REVIEW: The Pale City
A short, challenging, and interestingly written dark RPG adventure.
Genre: RPG, Adventure
Developer: Kyle Muntz
Publisher: Kyle Muntz
Release date: 20 March, 2020
Roughly seven years in the making, and nearly all made by one man, The Pale City brings a world and narrative inspired by works such as Planescape: Torment, Xenogears, and more. In addition to its story, The Pale City makes an effort to really test your ability and skill in its turn-based combat, often requiring careful decision-making by the player. While fairly short for an RPG, and lacking in optimization, The Pale City is worth a try if you’re into weird and unique titles.
Writing and Narrative
The Pale City has you take the role of a man named Vasek, a blunt and jaded man who lives in the Sink, a grim city of deceit and filth, where everyone is liable to kill and being killed. Life in Vasek’s world is tough, brutally tough, and the characters, environments, and prose of the whole game reflect that fact well. The Pale City radiates an oppressive atmosphere through its visuals, music, etc, successfully capturing the feeling of the world it wishes to convey. It is important to talk to everyone and examine everything, as it often leads to minor stat and exp increases.
The story of The Pale City isn’t all too of a happy one either, rather, it is a story of unearthing some sense of value in a universe where even the gods fail to find purpose. Vasek’s character is of an original nature, morally ambiguous and devoid of many admirable qualities that are common in many other RPGs.
The story begins in the midst of when Vasek is tasked with the mission of finding the necessary parts to resurrect an ancient golem. Events follow that soon turn into a chronicle of manipulation, betrayal, regret, and the slight possibility of finding something worth toiling for in the end. Vasek’s journey of labelling himself as an ethically questionable mercenary to someone who is in truth perhaps severely emotionally stunted is fascinating and oftentimes a touch sorrowful.
While much of the prose is strong, which is to be expected coming from a successful author, at times it can be a little tiring to read, and some of the text in the game can tend to drag on, if only just a little.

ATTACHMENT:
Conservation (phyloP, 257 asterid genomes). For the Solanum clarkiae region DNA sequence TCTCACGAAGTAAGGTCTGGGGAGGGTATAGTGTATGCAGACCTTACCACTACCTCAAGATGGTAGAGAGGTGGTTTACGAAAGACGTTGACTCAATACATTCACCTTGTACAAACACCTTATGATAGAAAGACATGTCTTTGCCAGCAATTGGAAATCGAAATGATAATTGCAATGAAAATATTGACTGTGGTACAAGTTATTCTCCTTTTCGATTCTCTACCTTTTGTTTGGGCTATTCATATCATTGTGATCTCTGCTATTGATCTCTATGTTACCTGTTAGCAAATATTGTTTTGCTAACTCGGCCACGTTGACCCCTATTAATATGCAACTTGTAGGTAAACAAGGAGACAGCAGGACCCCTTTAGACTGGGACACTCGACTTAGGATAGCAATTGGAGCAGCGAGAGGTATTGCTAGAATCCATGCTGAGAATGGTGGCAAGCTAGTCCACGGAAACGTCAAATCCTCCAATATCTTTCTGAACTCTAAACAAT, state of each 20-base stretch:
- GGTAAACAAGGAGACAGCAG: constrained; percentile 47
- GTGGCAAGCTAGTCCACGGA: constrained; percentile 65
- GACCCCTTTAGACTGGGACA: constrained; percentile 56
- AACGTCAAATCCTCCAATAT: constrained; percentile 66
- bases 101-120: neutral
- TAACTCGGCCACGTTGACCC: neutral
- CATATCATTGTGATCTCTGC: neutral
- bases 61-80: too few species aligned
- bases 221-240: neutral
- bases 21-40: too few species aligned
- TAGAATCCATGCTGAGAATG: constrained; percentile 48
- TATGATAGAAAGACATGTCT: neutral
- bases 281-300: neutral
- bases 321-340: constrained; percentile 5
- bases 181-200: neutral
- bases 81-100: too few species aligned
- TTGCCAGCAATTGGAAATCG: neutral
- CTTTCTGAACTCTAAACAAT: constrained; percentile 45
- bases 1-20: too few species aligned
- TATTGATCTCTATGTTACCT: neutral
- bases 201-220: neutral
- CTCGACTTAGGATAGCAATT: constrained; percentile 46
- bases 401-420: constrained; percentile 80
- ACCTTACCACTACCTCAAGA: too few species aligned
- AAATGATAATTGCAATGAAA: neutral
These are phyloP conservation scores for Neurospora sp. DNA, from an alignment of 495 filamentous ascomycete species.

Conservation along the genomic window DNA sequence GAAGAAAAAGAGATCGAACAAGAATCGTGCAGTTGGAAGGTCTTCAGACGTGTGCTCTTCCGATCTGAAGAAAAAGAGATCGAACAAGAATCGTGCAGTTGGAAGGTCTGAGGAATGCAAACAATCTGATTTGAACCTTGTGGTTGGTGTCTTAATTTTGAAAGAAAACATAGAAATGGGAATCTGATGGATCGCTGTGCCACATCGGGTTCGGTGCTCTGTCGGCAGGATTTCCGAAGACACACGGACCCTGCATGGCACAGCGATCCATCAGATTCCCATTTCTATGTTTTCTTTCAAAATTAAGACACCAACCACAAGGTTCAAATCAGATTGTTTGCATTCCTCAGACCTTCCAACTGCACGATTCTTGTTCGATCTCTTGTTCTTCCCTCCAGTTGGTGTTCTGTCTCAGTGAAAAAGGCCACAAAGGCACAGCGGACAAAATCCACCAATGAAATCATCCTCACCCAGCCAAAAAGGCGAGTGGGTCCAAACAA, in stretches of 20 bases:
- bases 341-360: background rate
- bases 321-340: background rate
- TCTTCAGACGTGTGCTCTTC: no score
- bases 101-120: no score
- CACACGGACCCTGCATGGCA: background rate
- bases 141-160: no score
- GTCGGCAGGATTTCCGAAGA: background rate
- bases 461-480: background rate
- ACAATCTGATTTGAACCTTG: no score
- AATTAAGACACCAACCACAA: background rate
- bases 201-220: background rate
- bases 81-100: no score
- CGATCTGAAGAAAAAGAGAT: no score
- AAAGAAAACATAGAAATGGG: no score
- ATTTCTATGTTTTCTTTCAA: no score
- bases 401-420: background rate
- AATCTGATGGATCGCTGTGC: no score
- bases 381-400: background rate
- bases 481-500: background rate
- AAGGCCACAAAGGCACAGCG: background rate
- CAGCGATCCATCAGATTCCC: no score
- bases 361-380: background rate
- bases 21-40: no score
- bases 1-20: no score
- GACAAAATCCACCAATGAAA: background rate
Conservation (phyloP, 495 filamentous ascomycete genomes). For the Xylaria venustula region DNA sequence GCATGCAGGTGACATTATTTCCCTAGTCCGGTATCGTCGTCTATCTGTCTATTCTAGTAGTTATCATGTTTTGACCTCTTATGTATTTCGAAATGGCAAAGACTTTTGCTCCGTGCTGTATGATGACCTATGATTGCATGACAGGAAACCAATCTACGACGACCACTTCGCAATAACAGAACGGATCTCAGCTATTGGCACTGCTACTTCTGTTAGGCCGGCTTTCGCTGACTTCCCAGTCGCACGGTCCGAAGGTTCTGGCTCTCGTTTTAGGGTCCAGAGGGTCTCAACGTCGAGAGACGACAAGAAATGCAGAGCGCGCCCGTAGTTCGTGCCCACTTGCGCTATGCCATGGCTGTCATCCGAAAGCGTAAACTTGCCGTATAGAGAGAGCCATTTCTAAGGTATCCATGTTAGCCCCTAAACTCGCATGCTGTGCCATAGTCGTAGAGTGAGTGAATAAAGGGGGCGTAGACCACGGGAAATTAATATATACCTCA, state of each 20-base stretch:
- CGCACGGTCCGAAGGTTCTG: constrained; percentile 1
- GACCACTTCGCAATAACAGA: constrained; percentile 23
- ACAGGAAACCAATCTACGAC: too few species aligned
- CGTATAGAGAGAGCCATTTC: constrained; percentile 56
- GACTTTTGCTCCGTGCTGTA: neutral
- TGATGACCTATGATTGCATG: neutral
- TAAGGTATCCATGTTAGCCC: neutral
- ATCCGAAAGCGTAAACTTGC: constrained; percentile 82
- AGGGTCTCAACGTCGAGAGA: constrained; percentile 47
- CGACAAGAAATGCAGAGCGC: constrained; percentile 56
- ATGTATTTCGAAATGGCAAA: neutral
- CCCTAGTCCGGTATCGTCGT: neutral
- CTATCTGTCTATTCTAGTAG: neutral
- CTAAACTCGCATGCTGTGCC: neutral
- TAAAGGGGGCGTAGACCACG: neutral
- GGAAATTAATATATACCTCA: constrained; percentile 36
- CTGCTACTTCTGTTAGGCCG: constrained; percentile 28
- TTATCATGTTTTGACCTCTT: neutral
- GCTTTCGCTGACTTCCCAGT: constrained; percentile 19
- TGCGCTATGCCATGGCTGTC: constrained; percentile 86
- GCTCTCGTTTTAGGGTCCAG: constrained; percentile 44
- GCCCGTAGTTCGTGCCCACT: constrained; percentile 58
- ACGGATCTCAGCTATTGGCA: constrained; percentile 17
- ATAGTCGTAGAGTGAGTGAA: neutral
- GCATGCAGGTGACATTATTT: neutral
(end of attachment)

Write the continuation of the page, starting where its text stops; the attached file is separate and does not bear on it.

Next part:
Gameplay and Design
The Pale City uses a turn-based combat system that is more than what meets the eye at first sight. While contrary to screenshots, for the majority of the game you’ll be playing with only Vasek in your party, whereas at most you’ll only have two in the group. Of course, this might seem like a small turn off for people who enjoy having multiple people in the party in most other turn-based RPGs, but The Pale City will still bring quite a lot of challenge and difficulty to someone who isn’t prepared.
Fights often require you to bide your time and wait for the exact critical moment to strike. You’ll be mostly relying on defensive manoeuvres, especially so in the latter half of the game. Combat works mostly by attacking and parrying. While this might seem simple at first, whenever you do an action that warrants it, you’ll build up something called TP. When you build up enough TP, you can execute a useful skill or ability that will greatly raise your chances in combat by debuffing the enemy or doing large amounts of damage that you couldn’t do normally. If you have played one of The Pale City’s inspirations, Xenogears, the TP system is extremely similar to the AP system, whereby holding off on an attack would give you the ability to execute a much stronger attack later on.
Unlike some other RPGs, buffs and debuffs in The Pale City play a much larger role overall. Normal attacks can inflict the bleeding status, which can be either a godsend or your worst nightmare depending on who is on the receiving end of it, and healing items are not as abundant as a lot of other titles either.
All of this might sound understandably intimidating, but fortunately there is an optional Story Mode for those who may simply want to experience the narrative of game and nothing more. However, if you’re willing, I would recommend trying to overcome the trials that the game throws at you, as it adds more depth to the game and somewhat a sense of replayability as well.
While only being about 9-10 hours or so, and admittedly rough around the edges, the well of ideas that spring forth from The Pale City is impressive and telling of the vast imagination of its main creator, Kyle Muntz. If you’re a fan of charmingly odd worlds, worthwhile character studies, or distinct and rewardingly difficult combat systems, then it is without any doubt worth checking out.
If you’re interested in playing The Pale City you may be in luck! Ask JimDeadlock on our Discord server and he may have a free key for you, if you’re quick!